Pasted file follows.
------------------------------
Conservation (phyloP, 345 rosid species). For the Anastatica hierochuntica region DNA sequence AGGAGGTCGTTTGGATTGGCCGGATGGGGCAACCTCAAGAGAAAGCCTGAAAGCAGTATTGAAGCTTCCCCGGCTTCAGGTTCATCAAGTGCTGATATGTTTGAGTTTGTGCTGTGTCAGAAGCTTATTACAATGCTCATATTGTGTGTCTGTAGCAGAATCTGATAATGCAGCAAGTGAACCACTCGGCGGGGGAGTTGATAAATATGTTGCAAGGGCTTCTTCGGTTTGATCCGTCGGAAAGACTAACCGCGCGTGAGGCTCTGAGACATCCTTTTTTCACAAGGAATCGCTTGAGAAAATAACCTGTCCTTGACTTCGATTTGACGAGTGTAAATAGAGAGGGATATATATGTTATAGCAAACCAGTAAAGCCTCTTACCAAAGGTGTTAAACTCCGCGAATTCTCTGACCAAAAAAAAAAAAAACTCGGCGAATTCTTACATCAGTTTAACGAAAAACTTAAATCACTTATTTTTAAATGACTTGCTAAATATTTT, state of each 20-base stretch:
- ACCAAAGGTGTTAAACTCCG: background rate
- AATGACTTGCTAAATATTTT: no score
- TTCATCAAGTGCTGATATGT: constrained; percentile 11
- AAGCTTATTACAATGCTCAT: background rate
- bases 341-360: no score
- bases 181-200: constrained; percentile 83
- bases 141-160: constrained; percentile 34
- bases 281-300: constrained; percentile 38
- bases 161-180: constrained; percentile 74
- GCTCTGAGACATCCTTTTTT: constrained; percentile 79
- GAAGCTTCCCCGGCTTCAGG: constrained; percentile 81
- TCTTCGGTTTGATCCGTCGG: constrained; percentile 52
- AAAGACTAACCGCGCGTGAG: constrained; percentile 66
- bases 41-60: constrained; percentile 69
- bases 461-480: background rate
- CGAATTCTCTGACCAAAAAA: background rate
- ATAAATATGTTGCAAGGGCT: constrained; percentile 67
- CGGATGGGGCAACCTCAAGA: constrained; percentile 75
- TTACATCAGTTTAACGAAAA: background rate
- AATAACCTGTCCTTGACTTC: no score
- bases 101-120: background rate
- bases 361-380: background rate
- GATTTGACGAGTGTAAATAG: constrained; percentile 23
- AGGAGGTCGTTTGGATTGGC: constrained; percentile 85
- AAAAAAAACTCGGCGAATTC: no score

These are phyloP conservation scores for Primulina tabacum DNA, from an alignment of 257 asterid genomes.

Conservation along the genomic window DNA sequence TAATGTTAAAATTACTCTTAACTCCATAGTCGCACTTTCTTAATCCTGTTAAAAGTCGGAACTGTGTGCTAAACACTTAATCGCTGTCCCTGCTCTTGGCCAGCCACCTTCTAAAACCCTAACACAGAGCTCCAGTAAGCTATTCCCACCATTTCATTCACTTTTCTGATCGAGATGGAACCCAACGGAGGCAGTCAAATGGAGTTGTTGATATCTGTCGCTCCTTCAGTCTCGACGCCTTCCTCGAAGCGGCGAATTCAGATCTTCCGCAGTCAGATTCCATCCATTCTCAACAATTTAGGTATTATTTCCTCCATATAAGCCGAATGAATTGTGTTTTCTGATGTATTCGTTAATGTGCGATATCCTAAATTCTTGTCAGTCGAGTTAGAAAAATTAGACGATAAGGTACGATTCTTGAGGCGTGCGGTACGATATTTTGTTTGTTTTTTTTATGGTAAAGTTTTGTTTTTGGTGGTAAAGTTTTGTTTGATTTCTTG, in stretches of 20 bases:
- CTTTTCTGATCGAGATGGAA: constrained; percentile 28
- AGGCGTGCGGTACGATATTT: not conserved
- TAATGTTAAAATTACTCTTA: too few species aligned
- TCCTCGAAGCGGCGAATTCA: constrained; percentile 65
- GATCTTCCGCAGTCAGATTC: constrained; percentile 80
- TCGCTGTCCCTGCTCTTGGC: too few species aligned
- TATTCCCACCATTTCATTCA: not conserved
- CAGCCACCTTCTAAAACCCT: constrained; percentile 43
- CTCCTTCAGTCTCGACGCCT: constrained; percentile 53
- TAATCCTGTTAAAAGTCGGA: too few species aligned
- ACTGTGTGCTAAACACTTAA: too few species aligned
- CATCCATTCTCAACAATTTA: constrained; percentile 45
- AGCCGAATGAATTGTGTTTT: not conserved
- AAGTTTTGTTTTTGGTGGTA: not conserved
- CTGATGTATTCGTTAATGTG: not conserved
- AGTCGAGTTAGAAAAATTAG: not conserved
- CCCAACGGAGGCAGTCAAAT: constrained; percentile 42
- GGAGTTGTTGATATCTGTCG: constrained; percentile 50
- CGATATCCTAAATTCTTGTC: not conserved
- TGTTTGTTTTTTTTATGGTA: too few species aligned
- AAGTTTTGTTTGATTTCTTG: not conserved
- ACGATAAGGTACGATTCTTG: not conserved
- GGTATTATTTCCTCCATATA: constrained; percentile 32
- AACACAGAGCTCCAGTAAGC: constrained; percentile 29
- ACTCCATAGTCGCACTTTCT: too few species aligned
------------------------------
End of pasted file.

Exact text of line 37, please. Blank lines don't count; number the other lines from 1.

- CTCCTTCAGTCTCGACGCCT: constrained; percentile 53